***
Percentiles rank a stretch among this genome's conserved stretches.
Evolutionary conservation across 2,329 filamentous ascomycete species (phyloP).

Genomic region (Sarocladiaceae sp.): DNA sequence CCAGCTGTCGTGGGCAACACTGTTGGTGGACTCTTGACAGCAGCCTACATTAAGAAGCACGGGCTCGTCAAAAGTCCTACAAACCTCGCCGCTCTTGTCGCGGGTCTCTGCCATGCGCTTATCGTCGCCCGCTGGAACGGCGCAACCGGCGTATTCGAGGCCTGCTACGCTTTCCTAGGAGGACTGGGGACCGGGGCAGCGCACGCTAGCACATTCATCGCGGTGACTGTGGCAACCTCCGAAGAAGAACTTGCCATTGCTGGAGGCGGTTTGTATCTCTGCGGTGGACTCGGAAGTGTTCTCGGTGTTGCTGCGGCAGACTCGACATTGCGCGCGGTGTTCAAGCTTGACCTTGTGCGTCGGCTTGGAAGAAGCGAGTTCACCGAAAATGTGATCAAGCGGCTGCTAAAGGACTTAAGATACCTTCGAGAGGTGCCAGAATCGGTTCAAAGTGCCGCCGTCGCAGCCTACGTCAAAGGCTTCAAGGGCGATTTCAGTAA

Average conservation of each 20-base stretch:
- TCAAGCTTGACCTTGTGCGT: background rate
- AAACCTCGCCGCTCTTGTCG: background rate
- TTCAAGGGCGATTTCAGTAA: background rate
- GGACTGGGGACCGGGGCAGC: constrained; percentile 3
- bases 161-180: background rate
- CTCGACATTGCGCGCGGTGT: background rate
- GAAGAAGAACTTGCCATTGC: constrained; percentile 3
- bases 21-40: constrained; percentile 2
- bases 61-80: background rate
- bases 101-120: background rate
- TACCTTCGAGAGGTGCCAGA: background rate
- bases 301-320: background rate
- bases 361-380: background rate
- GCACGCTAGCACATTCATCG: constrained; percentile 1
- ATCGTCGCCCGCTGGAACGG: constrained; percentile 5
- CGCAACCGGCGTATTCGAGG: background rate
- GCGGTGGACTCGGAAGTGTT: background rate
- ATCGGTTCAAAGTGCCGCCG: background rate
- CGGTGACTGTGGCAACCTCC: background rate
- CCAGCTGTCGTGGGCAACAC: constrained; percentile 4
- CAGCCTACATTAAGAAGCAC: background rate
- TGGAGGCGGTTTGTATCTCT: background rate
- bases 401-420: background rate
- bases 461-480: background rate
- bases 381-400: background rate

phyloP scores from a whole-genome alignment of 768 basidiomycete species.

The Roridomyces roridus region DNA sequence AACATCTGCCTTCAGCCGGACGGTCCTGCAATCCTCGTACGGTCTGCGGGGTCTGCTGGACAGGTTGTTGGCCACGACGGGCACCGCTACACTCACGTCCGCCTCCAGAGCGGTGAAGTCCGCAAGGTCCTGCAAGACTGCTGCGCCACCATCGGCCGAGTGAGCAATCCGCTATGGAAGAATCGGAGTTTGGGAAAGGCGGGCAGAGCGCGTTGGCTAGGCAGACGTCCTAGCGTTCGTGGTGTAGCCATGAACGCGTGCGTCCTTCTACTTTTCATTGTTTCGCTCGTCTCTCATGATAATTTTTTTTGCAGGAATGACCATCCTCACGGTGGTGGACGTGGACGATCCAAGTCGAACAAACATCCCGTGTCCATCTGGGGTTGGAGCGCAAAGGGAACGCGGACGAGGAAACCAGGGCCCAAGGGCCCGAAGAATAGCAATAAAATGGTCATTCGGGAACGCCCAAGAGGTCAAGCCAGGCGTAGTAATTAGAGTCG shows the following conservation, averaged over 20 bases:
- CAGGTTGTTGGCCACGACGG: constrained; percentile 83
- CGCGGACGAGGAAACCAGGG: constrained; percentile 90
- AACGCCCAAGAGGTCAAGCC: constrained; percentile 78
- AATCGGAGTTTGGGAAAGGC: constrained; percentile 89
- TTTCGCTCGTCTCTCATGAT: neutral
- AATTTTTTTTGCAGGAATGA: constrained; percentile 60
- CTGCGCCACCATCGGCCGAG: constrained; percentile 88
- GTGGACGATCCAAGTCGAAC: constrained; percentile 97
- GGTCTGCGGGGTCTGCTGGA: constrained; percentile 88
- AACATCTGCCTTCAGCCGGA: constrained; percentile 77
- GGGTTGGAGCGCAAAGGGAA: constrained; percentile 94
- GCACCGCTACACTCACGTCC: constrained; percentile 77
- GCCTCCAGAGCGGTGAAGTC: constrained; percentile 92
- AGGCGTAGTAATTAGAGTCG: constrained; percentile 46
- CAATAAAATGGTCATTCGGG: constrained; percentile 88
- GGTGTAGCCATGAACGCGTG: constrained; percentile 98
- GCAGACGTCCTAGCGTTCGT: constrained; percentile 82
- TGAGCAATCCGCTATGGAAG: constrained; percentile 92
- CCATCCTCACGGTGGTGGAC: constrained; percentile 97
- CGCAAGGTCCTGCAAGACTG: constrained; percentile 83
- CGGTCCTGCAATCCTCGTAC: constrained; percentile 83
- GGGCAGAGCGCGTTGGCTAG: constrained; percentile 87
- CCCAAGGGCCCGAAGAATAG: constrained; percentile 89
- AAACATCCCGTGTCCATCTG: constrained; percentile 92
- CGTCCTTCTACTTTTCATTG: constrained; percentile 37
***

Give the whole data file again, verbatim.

Percentiles rank a stretch among this genome's conserved stretches.
Evolutionary conservation across 2,329 filamentous ascomycete species (phyloP).

Genomic region (Sarocladiaceae sp.): DNA sequence CCAGCTGTCGTGGGCAACACTGTTGGTGGACTCTTGACAGCAGCCTACATTAAGAAGCACGGGCTCGTCAAAAGTCCTACAAACCTCGCCGCTCTTGTCGCGGGTCTCTGCCATGCGCTTATCGTCGCCCGCTGGAACGGCGCAACCGGCGTATTCGAGGCCTGCTACGCTTTCCTAGGAGGACTGGGGACCGGGGCAGCGCACGCTAGCACATTCATCGCGGTGACTGTGGCAACCTCCGAAGAAGAACTTGCCATTGCTGGAGGCGGTTTGTATCTCTGCGGTGGACTCGGAAGTGTTCTCGGTGTTGCTGCGGCAGACTCGACATTGCGCGCGGTGTTCAAGCTTGACCTTGTGCGTCGGCTTGGAAGAAGCGAGTTCACCGAAAATGTGATCAAGCGGCTGCTAAAGGACTTAAGATACCTTCGAGAGGTGCCAGAATCGGTTCAAAGTGCCGCCGTCGCAGCCTACGTCAAAGGCTTCAAGGGCGATTTCAGTAA

Average conservation of each 20-base stretch:
- TCAAGCTTGACCTTGTGCGT: background rate
- AAACCTCGCCGCTCTTGTCG: background rate
- TTCAAGGGCGATTTCAGTAA: background rate
- GGACTGGGGACCGGGGCAGC: constrained; percentile 3
- bases 161-180: background rate
- CTCGACATTGCGCGCGGTGT: background rate
- GAAGAAGAACTTGCCATTGC: constrained; percentile 3
- bases 21-40: constrained; percentile 2
- bases 61-80: background rate
- bases 101-120: background rate
- TACCTTCGAGAGGTGCCAGA: background rate
- bases 301-320: background rate
- bases 361-380: background rate
- GCACGCTAGCACATTCATCG: constrained; percentile 1
- ATCGTCGCCCGCTGGAACGG: constrained; percentile 5
- CGCAACCGGCGTATTCGAGG: background rate
- GCGGTGGACTCGGAAGTGTT: background rate
- ATCGGTTCAAAGTGCCGCCG: background rate
- CGGTGACTGTGGCAACCTCC: background rate
- CCAGCTGTCGTGGGCAACAC: constrained; percentile 4
- CAGCCTACATTAAGAAGCAC: background rate
- TGGAGGCGGTTTGTATCTCT: background rate
- bases 401-420: background rate
- bases 461-480: background rate
- bases 381-400: background rate

phyloP scores from a whole-genome alignment of 768 basidiomycete species.

The Roridomyces roridus region DNA sequence AACATCTGCCTTCAGCCGGACGGTCCTGCAATCCTCGTACGGTCTGCGGGGTCTGCTGGACAGGTTGTTGGCCACGACGGGCACCGCTACACTCACGTCCGCCTCCAGAGCGGTGAAGTCCGCAAGGTCCTGCAAGACTGCTGCGCCACCATCGGCCGAGTGAGCAATCCGCTATGGAAGAATCGGAGTTTGGGAAAGGCGGGCAGAGCGCGTTGGCTAGGCAGACGTCCTAGCGTTCGTGGTGTAGCCATGAACGCGTGCGTCCTTCTACTTTTCATTGTTTCGCTCGTCTCTCATGATAATTTTTTTTGCAGGAATGACCATCCTCACGGTGGTGGACGTGGACGATCCAAGTCGAACAAACATCCCGTGTCCATCTGGGGTTGGAGCGCAAAGGGAACGCGGACGAGGAAACCAGGGCCCAAGGGCCCGAAGAATAGCAATAAAATGGTCATTCGGGAACGCCCAAGAGGTCAAGCCAGGCGTAGTAATTAGAGTCG shows the following conservation, averaged over 20 bases:
- CAGGTTGTTGGCCACGACGG: constrained; percentile 83
- CGCGGACGAGGAAACCAGGG: constrained; percentile 90
- AACGCCCAAGAGGTCAAGCC: constrained; percentile 78
- AATCGGAGTTTGGGAAAGGC: constrained; percentile 89
- TTTCGCTCGTCTCTCATGAT: neutral
- AATTTTTTTTGCAGGAATGA: constrained; percentile 60
- CTGCGCCACCATCGGCCGAG: constrained; percentile 88
- GTGGACGATCCAAGTCGAAC: constrained; percentile 97
- GGTCTGCGGGGTCTGCTGGA: constrained; percentile 88
- AACATCTGCCTTCAGCCGGA: constrained; percentile 77
- GGGTTGGAGCGCAAAGGGAA: constrained; percentile 94
- GCACCGCTACACTCACGTCC: constrained; percentile 77
- GCCTCCAGAGCGGTGAAGTC: constrained; percentile 92
- AGGCGTAGTAATTAGAGTCG: constrained; percentile 46
- CAATAAAATGGTCATTCGGG: constrained; percentile 88
- GGTGTAGCCATGAACGCGTG: constrained; percentile 98
- GCAGACGTCCTAGCGTTCGT: constrained; percentile 82
- TGAGCAATCCGCTATGGAAG: constrained; percentile 92
- CCATCCTCACGGTGGTGGAC: constrained; percentile 97
- CGCAAGGTCCTGCAAGACTG: constrained; percentile 83
- CGGTCCTGCAATCCTCGTAC: constrained; percentile 83
- GGGCAGAGCGCGTTGGCTAG: constrained; percentile 87
- CCCAAGGGCCCGAAGAATAG: constrained; percentile 89
- AAACATCCCGTGTCCATCTG: constrained; percentile 92
- CGTCCTTCTACTTTTCATTG: constrained; percentile 37